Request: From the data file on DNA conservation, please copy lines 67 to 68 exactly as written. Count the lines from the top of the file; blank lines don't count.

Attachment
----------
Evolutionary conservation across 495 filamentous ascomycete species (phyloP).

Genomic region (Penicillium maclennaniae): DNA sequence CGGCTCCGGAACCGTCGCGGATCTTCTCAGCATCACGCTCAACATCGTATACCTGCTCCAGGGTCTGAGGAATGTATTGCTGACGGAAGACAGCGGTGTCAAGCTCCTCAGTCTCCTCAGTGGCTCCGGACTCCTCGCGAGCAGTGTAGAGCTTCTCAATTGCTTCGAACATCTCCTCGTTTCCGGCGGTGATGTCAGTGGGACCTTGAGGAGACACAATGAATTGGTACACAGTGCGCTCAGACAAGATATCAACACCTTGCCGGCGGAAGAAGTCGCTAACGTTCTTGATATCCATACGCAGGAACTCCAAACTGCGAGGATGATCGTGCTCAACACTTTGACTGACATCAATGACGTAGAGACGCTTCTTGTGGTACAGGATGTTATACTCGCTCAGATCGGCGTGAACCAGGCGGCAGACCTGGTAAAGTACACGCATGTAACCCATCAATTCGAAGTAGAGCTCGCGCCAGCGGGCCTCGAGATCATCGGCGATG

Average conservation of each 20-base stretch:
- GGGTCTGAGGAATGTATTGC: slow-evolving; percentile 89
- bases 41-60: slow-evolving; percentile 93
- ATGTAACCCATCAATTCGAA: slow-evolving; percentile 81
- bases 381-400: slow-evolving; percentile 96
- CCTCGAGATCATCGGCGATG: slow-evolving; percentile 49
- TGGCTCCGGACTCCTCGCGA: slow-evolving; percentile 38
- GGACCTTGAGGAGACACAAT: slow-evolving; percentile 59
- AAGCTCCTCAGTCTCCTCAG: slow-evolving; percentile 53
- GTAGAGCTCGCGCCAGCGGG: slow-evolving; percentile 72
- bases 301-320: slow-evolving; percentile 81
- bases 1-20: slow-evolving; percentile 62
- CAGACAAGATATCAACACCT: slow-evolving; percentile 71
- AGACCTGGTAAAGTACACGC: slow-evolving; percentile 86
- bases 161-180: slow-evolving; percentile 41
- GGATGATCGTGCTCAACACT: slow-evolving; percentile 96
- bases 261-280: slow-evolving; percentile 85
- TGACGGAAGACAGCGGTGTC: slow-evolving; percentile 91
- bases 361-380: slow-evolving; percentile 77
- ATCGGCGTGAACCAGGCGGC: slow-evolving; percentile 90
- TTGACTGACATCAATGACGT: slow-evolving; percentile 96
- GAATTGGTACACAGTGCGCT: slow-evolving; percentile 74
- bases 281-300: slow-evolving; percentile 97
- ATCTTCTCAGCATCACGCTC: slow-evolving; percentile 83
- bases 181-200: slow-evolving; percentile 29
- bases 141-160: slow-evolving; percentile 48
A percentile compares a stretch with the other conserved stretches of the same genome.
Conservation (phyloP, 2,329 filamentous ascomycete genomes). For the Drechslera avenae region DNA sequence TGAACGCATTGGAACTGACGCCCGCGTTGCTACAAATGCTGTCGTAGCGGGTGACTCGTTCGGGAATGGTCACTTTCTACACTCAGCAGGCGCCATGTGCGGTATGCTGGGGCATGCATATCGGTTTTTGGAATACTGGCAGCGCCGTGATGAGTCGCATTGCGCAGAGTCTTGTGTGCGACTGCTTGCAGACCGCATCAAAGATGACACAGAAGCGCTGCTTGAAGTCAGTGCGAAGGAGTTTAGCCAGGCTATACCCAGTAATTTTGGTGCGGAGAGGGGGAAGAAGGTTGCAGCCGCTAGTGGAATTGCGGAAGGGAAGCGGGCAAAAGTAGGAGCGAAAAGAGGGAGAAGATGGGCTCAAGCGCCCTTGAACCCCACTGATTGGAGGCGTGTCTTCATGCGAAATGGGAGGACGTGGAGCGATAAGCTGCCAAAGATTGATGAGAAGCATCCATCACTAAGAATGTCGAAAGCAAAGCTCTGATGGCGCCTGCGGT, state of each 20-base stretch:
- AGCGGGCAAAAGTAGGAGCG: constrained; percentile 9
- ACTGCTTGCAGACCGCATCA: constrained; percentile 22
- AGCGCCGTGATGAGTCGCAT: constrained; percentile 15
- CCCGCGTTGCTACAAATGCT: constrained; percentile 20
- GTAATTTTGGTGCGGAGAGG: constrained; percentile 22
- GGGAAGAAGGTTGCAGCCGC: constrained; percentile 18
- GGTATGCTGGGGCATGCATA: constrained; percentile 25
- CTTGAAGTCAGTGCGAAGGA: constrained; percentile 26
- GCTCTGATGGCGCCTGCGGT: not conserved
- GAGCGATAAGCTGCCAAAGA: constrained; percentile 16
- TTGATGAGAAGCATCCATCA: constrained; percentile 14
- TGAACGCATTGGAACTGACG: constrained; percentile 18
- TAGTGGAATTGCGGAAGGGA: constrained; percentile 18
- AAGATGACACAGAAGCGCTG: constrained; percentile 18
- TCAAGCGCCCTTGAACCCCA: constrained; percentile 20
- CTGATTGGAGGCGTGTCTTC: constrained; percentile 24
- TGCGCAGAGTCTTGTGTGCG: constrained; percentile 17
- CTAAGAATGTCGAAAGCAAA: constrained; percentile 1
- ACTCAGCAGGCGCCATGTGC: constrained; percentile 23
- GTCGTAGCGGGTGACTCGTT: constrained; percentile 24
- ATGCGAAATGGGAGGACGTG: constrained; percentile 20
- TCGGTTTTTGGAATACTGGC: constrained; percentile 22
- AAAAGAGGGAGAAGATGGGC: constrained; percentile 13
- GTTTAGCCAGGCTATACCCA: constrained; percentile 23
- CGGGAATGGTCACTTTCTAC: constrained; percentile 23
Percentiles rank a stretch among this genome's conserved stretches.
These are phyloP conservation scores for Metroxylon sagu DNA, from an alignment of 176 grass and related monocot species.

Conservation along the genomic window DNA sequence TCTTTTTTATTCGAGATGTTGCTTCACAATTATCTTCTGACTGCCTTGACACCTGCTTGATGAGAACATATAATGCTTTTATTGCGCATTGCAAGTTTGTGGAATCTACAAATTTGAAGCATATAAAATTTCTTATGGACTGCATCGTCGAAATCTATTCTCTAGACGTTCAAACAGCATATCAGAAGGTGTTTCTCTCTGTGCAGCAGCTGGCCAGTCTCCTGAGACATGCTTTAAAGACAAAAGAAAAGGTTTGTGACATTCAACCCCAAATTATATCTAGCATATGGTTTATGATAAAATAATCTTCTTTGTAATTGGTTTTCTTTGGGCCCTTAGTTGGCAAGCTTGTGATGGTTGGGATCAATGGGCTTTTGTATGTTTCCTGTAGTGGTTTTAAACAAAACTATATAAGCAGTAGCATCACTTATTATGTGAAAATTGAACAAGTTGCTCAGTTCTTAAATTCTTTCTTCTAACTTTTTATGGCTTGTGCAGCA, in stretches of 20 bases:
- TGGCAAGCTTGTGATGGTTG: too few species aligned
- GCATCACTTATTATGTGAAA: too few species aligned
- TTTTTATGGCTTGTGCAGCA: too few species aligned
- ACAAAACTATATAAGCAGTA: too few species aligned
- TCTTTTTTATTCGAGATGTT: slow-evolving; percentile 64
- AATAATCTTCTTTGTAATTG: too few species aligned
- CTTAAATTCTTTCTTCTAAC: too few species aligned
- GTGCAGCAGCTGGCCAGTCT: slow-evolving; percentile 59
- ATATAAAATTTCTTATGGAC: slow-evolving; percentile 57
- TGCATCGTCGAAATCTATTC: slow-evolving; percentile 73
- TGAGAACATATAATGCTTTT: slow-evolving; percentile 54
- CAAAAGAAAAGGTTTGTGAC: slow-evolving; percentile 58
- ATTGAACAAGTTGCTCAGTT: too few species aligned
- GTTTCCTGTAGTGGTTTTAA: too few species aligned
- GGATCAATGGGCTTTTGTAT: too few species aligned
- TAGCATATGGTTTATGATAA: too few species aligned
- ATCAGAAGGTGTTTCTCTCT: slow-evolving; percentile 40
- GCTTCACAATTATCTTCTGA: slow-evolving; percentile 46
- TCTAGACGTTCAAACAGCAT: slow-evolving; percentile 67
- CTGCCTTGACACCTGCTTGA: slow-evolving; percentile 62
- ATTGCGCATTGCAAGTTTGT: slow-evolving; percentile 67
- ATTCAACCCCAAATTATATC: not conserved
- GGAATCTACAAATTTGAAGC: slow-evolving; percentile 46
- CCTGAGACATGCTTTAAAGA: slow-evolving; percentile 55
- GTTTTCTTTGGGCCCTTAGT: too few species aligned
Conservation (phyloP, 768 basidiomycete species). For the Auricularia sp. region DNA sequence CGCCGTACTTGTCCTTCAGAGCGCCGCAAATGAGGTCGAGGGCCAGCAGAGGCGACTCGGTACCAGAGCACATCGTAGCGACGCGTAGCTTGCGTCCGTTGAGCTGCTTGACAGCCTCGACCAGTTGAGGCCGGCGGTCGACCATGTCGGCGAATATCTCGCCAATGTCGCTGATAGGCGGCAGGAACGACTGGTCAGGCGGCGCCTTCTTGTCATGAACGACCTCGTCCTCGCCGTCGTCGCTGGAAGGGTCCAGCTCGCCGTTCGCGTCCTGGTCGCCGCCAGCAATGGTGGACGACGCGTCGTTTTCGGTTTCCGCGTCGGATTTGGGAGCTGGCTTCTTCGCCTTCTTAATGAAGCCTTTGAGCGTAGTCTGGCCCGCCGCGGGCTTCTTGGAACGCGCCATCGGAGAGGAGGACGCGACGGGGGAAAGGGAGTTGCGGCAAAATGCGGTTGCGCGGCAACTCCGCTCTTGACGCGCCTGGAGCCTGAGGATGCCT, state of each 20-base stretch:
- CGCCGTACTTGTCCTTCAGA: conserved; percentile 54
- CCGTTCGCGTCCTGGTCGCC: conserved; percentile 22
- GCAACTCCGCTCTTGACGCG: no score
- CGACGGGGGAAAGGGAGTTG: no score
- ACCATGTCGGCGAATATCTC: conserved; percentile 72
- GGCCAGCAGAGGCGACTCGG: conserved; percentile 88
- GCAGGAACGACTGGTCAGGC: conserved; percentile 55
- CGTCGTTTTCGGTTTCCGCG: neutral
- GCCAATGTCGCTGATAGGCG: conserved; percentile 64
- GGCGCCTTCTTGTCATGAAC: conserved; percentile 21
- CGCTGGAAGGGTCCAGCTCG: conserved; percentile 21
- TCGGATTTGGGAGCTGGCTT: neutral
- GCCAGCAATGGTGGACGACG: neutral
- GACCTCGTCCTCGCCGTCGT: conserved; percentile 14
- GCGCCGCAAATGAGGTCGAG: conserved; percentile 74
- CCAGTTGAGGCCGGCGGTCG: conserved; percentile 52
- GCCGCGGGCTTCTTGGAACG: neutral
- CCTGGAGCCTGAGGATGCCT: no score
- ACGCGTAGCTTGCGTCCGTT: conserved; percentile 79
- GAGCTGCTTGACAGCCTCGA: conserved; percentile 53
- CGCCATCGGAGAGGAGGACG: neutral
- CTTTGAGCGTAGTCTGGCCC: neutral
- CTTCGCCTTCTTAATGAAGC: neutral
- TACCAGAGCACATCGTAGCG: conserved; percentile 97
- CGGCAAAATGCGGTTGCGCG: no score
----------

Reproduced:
- ATATAAAATTTCTTATGGAC: slow-evolving; percentile 57
- TGCATCGTCGAAATCTATTC: slow-evolving; percentile 73